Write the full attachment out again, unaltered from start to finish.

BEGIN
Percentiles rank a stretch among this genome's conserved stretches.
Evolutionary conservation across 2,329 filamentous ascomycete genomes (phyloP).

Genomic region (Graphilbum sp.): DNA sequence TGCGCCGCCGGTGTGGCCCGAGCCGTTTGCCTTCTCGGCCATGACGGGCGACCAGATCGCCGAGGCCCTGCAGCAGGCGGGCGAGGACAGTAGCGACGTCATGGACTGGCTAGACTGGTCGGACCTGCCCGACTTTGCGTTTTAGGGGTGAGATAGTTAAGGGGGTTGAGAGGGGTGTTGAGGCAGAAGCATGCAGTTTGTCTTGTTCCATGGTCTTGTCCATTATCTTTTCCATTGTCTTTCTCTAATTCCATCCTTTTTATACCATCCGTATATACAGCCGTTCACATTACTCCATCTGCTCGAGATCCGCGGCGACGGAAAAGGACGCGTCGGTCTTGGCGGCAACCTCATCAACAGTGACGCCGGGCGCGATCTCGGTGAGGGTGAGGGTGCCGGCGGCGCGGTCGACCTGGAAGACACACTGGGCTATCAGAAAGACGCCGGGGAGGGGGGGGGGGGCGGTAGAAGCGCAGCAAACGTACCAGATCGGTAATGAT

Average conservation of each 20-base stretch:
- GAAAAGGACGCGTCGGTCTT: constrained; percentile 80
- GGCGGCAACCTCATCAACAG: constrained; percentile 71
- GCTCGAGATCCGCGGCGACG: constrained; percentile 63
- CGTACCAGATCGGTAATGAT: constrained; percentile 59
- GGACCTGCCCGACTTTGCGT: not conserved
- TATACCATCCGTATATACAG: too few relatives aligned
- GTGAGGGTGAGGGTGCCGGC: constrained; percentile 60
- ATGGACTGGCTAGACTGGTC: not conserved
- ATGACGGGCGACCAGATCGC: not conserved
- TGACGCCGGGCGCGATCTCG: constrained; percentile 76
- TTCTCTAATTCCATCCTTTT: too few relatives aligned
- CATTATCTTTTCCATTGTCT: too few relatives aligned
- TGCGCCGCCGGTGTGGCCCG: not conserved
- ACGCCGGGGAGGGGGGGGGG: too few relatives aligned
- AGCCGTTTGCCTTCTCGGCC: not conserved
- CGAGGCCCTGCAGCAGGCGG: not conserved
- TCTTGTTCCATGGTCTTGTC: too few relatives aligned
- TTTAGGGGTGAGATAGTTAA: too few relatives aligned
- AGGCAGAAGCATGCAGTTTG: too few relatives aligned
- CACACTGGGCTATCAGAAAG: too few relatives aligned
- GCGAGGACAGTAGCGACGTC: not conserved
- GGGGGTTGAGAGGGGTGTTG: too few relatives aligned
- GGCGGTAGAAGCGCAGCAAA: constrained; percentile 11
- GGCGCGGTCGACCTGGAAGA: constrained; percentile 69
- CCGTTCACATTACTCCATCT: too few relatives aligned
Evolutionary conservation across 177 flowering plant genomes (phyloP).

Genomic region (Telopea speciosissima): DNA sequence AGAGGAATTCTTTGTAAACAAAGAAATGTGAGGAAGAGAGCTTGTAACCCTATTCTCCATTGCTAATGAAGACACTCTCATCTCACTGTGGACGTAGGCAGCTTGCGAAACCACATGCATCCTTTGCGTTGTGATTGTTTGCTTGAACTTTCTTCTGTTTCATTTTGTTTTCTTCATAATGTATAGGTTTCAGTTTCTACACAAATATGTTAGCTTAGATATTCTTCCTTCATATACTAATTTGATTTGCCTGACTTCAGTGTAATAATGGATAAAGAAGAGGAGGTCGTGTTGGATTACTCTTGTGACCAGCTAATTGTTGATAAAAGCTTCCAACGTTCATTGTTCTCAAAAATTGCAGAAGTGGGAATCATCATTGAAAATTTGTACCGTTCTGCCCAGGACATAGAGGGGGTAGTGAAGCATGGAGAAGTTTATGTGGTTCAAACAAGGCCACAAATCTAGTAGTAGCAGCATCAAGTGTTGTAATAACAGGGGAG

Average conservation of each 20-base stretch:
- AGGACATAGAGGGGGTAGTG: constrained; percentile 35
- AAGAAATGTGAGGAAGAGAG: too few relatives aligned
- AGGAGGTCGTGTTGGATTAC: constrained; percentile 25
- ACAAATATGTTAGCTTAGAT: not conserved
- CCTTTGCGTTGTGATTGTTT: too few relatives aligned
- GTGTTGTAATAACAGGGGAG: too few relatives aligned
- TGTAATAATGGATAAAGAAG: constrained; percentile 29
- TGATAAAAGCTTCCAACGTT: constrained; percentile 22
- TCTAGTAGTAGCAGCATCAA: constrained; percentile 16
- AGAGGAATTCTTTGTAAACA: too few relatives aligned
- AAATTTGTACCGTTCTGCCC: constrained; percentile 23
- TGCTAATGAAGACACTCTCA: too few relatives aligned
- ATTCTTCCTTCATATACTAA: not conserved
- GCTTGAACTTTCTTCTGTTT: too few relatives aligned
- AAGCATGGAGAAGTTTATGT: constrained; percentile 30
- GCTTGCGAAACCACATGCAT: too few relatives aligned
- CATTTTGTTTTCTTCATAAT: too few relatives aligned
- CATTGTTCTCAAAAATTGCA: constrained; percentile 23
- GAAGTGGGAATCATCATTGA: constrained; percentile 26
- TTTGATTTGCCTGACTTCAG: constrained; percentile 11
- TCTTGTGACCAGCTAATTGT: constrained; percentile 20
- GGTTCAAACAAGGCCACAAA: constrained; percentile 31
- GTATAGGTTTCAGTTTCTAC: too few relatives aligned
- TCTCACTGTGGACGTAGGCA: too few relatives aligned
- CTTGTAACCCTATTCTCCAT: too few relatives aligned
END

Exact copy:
Percentiles rank a stretch among this genome's conserved stretches.
Evolutionary conservation across 2,329 filamentous ascomycete genomes (phyloP).

Genomic region (Graphilbum sp.): DNA sequence TGCGCCGCCGGTGTGGCCCGAGCCGTTTGCCTTCTCGGCCATGACGGGCGACCAGATCGCCGAGGCCCTGCAGCAGGCGGGCGAGGACAGTAGCGACGTCATGGACTGGCTAGACTGGTCGGACCTGCCCGACTTTGCGTTTTAGGGGTGAGATAGTTAAGGGGGTTGAGAGGGGTGTTGAGGCAGAAGCATGCAGTTTGTCTTGTTCCATGGTCTTGTCCATTATCTTTTCCATTGTCTTTCTCTAATTCCATCCTTTTTATACCATCCGTATATACAGCCGTTCACATTACTCCATCTGCTCGAGATCCGCGGCGACGGAAAAGGACGCGTCGGTCTTGGCGGCAACCTCATCAACAGTGACGCCGGGCGCGATCTCGGTGAGGGTGAGGGTGCCGGCGGCGCGGTCGACCTGGAAGACACACTGGGCTATCAGAAAGACGCCGGGGAGGGGGGGGGGGGCGGTAGAAGCGCAGCAAACGTACCAGATCGGTAATGAT

Average conservation of each 20-base stretch:
- GAAAAGGACGCGTCGGTCTT: constrained; percentile 80
- GGCGGCAACCTCATCAACAG: constrained; percentile 71
- GCTCGAGATCCGCGGCGACG: constrained; percentile 63
- CGTACCAGATCGGTAATGAT: constrained; percentile 59
- GGACCTGCCCGACTTTGCGT: not conserved
- TATACCATCCGTATATACAG: too few relatives aligned
- GTGAGGGTGAGGGTGCCGGC: constrained; percentile 60
- ATGGACTGGCTAGACTGGTC: not conserved
- ATGACGGGCGACCAGATCGC: not conserved
- TGACGCCGGGCGCGATCTCG: constrained; percentile 76
- TTCTCTAATTCCATCCTTTT: too few relatives aligned
- CATTATCTTTTCCATTGTCT: too few relatives aligned
- TGCGCCGCCGGTGTGGCCCG: not conserved
- ACGCCGGGGAGGGGGGGGGG: too few relatives aligned
- AGCCGTTTGCCTTCTCGGCC: not conserved
- CGAGGCCCTGCAGCAGGCGG: not conserved
- TCTTGTTCCATGGTCTTGTC: too few relatives aligned
- TTTAGGGGTGAGATAGTTAA: too few relatives aligned
- AGGCAGAAGCATGCAGTTTG: too few relatives aligned
- CACACTGGGCTATCAGAAAG: too few relatives aligned
- GCGAGGACAGTAGCGACGTC: not conserved
- GGGGGTTGAGAGGGGTGTTG: too few relatives aligned
- GGCGGTAGAAGCGCAGCAAA: constrained; percentile 11
- GGCGCGGTCGACCTGGAAGA: constrained; percentile 69
- CCGTTCACATTACTCCATCT: too few relatives aligned
Evolutionary conservation across 177 flowering plant genomes (phyloP).

Genomic region (Telopea speciosissima): DNA sequence AGAGGAATTCTTTGTAAACAAAGAAATGTGAGGAAGAGAGCTTGTAACCCTATTCTCCATTGCTAATGAAGACACTCTCATCTCACTGTGGACGTAGGCAGCTTGCGAAACCACATGCATCCTTTGCGTTGTGATTGTTTGCTTGAACTTTCTTCTGTTTCATTTTGTTTTCTTCATAATGTATAGGTTTCAGTTTCTACACAAATATGTTAGCTTAGATATTCTTCCTTCATATACTAATTTGATTTGCCTGACTTCAGTGTAATAATGGATAAAGAAGAGGAGGTCGTGTTGGATTACTCTTGTGACCAGCTAATTGTTGATAAAAGCTTCCAACGTTCATTGTTCTCAAAAATTGCAGAAGTGGGAATCATCATTGAAAATTTGTACCGTTCTGCCCAGGACATAGAGGGGGTAGTGAAGCATGGAGAAGTTTATGTGGTTCAAACAAGGCCACAAATCTAGTAGTAGCAGCATCAAGTGTTGTAATAACAGGGGAG

Average conservation of each 20-base stretch:
- AGGACATAGAGGGGGTAGTG: constrained; percentile 35
- AAGAAATGTGAGGAAGAGAG: too few relatives aligned
- AGGAGGTCGTGTTGGATTAC: constrained; percentile 25
- ACAAATATGTTAGCTTAGAT: not conserved
- CCTTTGCGTTGTGATTGTTT: too few relatives aligned
- GTGTTGTAATAACAGGGGAG: too few relatives aligned
- TGTAATAATGGATAAAGAAG: constrained; percentile 29
- TGATAAAAGCTTCCAACGTT: constrained; percentile 22
- TCTAGTAGTAGCAGCATCAA: constrained; percentile 16
- AGAGGAATTCTTTGTAAACA: too few relatives aligned
- AAATTTGTACCGTTCTGCCC: constrained; percentile 23
- TGCTAATGAAGACACTCTCA: too few relatives aligned
- ATTCTTCCTTCATATACTAA: not conserved
- GCTTGAACTTTCTTCTGTTT: too few relatives aligned
- AAGCATGGAGAAGTTTATGT: constrained; percentile 30
- GCTTGCGAAACCACATGCAT: too few relatives aligned
- CATTTTGTTTTCTTCATAAT: too few relatives aligned
- CATTGTTCTCAAAAATTGCA: constrained; percentile 23
- GAAGTGGGAATCATCATTGA: constrained; percentile 26
- TTTGATTTGCCTGACTTCAG: constrained; percentile 11
- TCTTGTGACCAGCTAATTGT: constrained; percentile 20
- GGTTCAAACAAGGCCACAAA: constrained; percentile 31
- GTATAGGTTTCAGTTTCTAC: too few relatives aligned
- TCTCACTGTGGACGTAGGCA: too few relatives aligned
- CTTGTAACCCTATTCTCCAT: too few relatives aligned